And Automation / Orchestration solutions will certainly be a future blog topic for me; I am just waiting to see what merged “Super Product” comes out of the amalgamation of Cloupia and Cisco IAC.

      But I’ll have a chat with our Blade Logic / Patrol guys and see if adding it to this list would be a quick win.

      Thanks for getting involved


  2. Jason Daniels says:

    Hi Colin … Bladelogic is indeed BMC’s Server & Network automation toolset, it is NOT a monitoring tool. BMC Patrol, or ProactivNet is BMC’s monitoring toolset used in conjunction with BMC Event Manager and Service Impact Manager. BMC has identified converged infrastructure as an up and coming technology and have a dedicated set of monitoring knowledge modules available which give Patrol the ability to monitor not just a device as a device or a server as a server … but monitor and report as a converged service. As you can appreciate monitoring is a complex beast … at a technology level it tells us if we have a problem with server x … but more importantly it needs to tell us if the customer’s service is impacted and to what level. We need to move away from technology events and into service impact events, of which the technology event will feed into. Of course we care that a node in my cluster is moaning about something, but we care even more if that moaning node has just off lined a whole service that a customer pays for, and the only intelligent way of doing this is via Service impact management and streamlined/noise reduced technology event management. Good luck with the monitoring testing!, I would say you need to add BMC Patrol to your list and maybe look somehow at how your Cisco kit plays into the service monitoring .. so x + y down will give you a working degraded service, but x + y + g for example will totally offline you. Appreciate your testing the technical bit at the moment, but I believe there’s a lot of Gold in the service impact element (Im not a CISCO expert so apologies, but I am an enterprise toolset expert, Came from Logica Outsourcing services where I headed up Enterprise Tools & Automation, and now work for Computacenter consultancy) – Jas

    • ucsguru says:

      Hi Jason
      Thanks for claryfing, I’ll certainly give you a call to discuss testing a BMC solution, as I’m sure we must have a tonne of collateral already.
      Great to know we have people like you on board I’ll certainly be in touch.

  3. ghusson says:

    Maybe you can consider Zabbix. It is powerfull but requires a learning time.

  4. Bob H. says:

    A very interesting topic for me and kind of sad that I am just seeing this now. Very rarely will you every find ‘one tool to monitor it all’. Cisco is great at exposing all sorts of SNMP OIDs for their equipment for polling or traps. This is especially true for UCS. But sorting through and stitching together all the ‘link down’ and ‘virtual interface’ messages to systems and applications as well as other traps drives me crazy(er). Also, you can never get any one group to agree on a ‘one monitor to rule them all’. You end up with a storage resource monitor, a hardware infrastructure, an application monitor (if you are lucky) and so on, set of element tools. No one of these tools is the best (or should be). Monitoring tools should also be able to utilize (ingest or perform) performance thresholds. All of these tools take an enormous investment of time. Many of these tools you listed above fail at the sheer volume of events generated from the scope you listed above especially when you try to make sense of the data. Anyway to put my rambling to an end, please take a look at the BRKCDN-5044 session from Cisco Live London (2013). We have used Netcool for many years now to break down Cisco events. Tight integration between Cisco and IBM with the NcKL (Netcool/OMNIbus Knowledge Library) really helps make sense of all of the data/metrics and the rest of your Cisco environment.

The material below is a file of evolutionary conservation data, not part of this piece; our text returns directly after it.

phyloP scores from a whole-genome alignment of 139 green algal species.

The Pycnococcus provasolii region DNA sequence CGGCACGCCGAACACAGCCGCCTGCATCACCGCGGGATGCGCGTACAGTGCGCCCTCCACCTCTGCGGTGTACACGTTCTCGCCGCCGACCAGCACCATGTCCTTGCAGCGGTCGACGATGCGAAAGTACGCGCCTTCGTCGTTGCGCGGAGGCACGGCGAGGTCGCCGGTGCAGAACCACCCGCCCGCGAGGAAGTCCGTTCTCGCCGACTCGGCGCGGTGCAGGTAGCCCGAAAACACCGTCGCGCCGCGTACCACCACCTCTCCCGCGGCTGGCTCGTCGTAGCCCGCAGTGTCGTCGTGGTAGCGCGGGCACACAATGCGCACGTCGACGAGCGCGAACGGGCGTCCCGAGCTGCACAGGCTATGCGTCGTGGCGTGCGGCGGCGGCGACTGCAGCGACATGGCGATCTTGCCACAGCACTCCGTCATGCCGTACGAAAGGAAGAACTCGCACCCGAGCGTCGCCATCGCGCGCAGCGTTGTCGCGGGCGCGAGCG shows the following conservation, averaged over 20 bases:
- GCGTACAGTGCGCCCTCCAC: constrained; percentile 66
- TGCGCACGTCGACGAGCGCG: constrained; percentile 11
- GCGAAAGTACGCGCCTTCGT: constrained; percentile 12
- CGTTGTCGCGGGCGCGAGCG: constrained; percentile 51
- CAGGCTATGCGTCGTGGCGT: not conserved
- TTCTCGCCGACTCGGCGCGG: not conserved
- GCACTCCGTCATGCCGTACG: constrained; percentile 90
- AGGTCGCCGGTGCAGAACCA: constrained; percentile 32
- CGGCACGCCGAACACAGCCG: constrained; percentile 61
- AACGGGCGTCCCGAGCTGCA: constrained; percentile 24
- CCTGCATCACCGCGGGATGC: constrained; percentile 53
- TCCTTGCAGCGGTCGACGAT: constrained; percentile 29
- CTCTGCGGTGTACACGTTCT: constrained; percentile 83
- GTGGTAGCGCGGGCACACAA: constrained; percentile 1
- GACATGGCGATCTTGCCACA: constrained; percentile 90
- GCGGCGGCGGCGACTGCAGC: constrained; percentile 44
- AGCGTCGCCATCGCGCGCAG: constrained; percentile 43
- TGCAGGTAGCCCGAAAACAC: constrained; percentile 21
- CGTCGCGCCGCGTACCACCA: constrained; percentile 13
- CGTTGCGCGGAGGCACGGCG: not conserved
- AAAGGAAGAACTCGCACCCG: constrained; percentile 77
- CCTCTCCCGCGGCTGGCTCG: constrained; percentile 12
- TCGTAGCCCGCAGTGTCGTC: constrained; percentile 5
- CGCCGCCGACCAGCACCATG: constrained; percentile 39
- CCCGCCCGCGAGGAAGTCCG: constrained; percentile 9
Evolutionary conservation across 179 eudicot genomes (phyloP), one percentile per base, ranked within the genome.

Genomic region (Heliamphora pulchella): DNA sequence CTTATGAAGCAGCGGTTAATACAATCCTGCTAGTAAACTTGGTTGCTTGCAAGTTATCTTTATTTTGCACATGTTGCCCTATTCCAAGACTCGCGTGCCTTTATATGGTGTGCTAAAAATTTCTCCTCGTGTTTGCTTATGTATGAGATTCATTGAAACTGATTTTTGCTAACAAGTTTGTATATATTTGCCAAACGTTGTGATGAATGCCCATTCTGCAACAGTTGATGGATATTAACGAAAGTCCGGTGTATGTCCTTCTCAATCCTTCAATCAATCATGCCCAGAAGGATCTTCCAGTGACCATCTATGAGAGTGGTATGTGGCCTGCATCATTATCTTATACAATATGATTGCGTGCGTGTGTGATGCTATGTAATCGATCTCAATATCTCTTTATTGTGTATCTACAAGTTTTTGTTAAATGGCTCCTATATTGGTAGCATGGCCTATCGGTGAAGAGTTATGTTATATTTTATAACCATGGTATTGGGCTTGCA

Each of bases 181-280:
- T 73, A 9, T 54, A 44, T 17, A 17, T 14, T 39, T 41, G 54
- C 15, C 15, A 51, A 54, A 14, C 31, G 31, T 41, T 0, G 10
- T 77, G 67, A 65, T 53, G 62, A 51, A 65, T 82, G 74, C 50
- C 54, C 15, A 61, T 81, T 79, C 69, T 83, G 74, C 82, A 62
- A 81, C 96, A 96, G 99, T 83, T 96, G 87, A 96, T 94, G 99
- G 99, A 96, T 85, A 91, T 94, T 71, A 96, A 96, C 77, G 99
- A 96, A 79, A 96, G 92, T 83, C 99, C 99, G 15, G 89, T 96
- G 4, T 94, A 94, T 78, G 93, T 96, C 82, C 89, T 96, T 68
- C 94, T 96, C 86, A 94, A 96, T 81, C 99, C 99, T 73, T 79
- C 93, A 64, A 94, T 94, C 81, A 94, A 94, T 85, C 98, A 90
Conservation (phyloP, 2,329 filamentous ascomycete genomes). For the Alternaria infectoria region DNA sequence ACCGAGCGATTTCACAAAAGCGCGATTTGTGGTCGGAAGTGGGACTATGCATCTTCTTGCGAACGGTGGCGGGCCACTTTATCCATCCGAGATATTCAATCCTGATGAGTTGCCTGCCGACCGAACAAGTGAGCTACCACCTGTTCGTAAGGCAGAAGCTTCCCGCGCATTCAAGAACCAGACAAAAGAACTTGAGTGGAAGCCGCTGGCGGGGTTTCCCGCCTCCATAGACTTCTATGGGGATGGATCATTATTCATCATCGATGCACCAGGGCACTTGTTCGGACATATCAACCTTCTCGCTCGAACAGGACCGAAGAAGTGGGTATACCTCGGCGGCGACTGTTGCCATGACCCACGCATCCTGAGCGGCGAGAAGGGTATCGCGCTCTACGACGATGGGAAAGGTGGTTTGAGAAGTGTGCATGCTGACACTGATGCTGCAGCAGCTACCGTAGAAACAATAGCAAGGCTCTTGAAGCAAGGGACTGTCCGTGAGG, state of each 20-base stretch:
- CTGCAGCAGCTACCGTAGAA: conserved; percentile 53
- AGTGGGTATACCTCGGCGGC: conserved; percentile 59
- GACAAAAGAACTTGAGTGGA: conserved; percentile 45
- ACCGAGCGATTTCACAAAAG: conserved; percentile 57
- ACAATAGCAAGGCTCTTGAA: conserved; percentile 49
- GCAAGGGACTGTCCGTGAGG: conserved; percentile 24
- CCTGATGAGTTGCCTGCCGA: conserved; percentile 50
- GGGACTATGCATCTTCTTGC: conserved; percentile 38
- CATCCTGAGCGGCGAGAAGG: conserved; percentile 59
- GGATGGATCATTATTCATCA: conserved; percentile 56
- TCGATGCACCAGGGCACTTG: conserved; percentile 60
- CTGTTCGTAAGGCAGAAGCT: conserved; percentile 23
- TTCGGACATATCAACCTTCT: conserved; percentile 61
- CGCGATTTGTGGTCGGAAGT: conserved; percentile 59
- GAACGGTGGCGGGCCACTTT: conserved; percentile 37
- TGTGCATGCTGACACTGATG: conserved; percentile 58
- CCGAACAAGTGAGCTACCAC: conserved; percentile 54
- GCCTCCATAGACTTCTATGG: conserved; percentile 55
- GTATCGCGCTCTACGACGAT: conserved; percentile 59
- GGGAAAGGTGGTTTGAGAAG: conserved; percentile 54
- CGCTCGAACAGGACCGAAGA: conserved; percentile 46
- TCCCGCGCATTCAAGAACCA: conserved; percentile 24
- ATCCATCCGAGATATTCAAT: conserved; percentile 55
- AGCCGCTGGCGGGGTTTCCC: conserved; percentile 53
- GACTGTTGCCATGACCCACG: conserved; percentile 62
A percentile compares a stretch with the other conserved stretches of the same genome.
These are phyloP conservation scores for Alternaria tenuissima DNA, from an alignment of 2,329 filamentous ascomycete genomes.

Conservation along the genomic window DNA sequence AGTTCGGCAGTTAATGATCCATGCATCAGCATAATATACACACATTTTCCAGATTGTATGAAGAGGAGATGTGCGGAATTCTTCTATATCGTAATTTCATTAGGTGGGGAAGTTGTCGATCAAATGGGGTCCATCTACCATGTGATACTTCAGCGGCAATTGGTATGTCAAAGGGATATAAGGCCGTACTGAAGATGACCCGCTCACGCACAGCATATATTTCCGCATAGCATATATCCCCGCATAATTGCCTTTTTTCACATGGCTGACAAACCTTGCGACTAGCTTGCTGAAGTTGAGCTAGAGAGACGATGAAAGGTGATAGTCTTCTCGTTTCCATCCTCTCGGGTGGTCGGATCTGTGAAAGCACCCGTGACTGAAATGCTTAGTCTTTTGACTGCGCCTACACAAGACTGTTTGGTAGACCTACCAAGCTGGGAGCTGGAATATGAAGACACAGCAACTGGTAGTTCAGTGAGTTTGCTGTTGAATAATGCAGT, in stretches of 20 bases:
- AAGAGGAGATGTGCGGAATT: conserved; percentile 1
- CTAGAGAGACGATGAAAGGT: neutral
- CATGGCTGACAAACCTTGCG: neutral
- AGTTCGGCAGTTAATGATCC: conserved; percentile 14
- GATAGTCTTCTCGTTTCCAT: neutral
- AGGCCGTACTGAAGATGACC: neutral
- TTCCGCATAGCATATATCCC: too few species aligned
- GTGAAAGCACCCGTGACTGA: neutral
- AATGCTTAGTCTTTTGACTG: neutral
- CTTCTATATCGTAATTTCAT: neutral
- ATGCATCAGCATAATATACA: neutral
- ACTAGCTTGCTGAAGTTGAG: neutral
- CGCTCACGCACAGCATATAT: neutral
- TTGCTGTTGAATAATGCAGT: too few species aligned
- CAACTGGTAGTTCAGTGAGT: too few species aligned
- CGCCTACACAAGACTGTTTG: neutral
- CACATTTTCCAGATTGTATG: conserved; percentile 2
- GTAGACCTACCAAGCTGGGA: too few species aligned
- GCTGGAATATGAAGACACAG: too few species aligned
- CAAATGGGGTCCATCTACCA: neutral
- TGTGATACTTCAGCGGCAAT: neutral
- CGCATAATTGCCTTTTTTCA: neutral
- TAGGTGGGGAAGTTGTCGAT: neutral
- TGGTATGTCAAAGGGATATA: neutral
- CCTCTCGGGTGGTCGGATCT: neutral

• ucsguru says:

      Thanks for the comment Bob
      And I totally agree, There is very rarely a one size fits all solution. My aim with with edeavor is two fold, One: to try and show where the strengths, weakenses and overlaps are of these solutions. And Two: to try and find a Private Cloud Monitoring layer for the Converged Infrastucture and Intergrated Systems I design. I fully expect this layer will not consist of a single product but more likley a combination of two.
      I have just finished all the CLEUR sessions I was not able to attend in person on Cisco Live 365 but I will certainly have a look at BRKCDN-5044.

      As mentioned this will be a bit of an ongoing project as finding the time to put these products through there paces is always a challenge. I am almost finished my first review (ScienceLogic) and hope to have the results up in the next week or 2.

      Thanks for the input.

  5. Craig says:

    Colin, Have you made any progress with your analysis? The chart i see only has UCSM results.

    • ucsguru says:

      Hi Craig
      Thanks for kicking my butt on this 🙂
      I have been so busy on project work, that I have had very little time to progress this. That said I have evaluated ScienceLogic and have the results pretty much written up now. So should be up soon.


  6. Charlie says:

    One thing missing from your list is MS System Center Operations Manager. There’s a specific management pack for Cisco UCS, which we’ve been using productively for a few months.

    It’s worth a look…..

  7. Make sure you get a demo of Zenoss Enterprise with the UCS integrations.

  8. friea says:

    Hiya Colin – would be very interested in chatting at some point and get your top-of-mind thoughts on Splunk; might be able to streamline your process by putting you in touch with the UCS app developer for a demo & direct questions if useful.

    • ucsguru says:

      Hi Friea
      Hope you are well, Splunk certainly is on my list of products to evaluate, we’ve used it very successfully on troupleshooting a non Cisco UCS issue in the past.

      I’ve spoken to Hal Rottenberg about getting somthing together, just haven’t had the time as yet. But hoping to have some soon.


  9. Dani says:

    Hello Colin,
    Will you update the table soon? I only see UCSM tests….Thanks!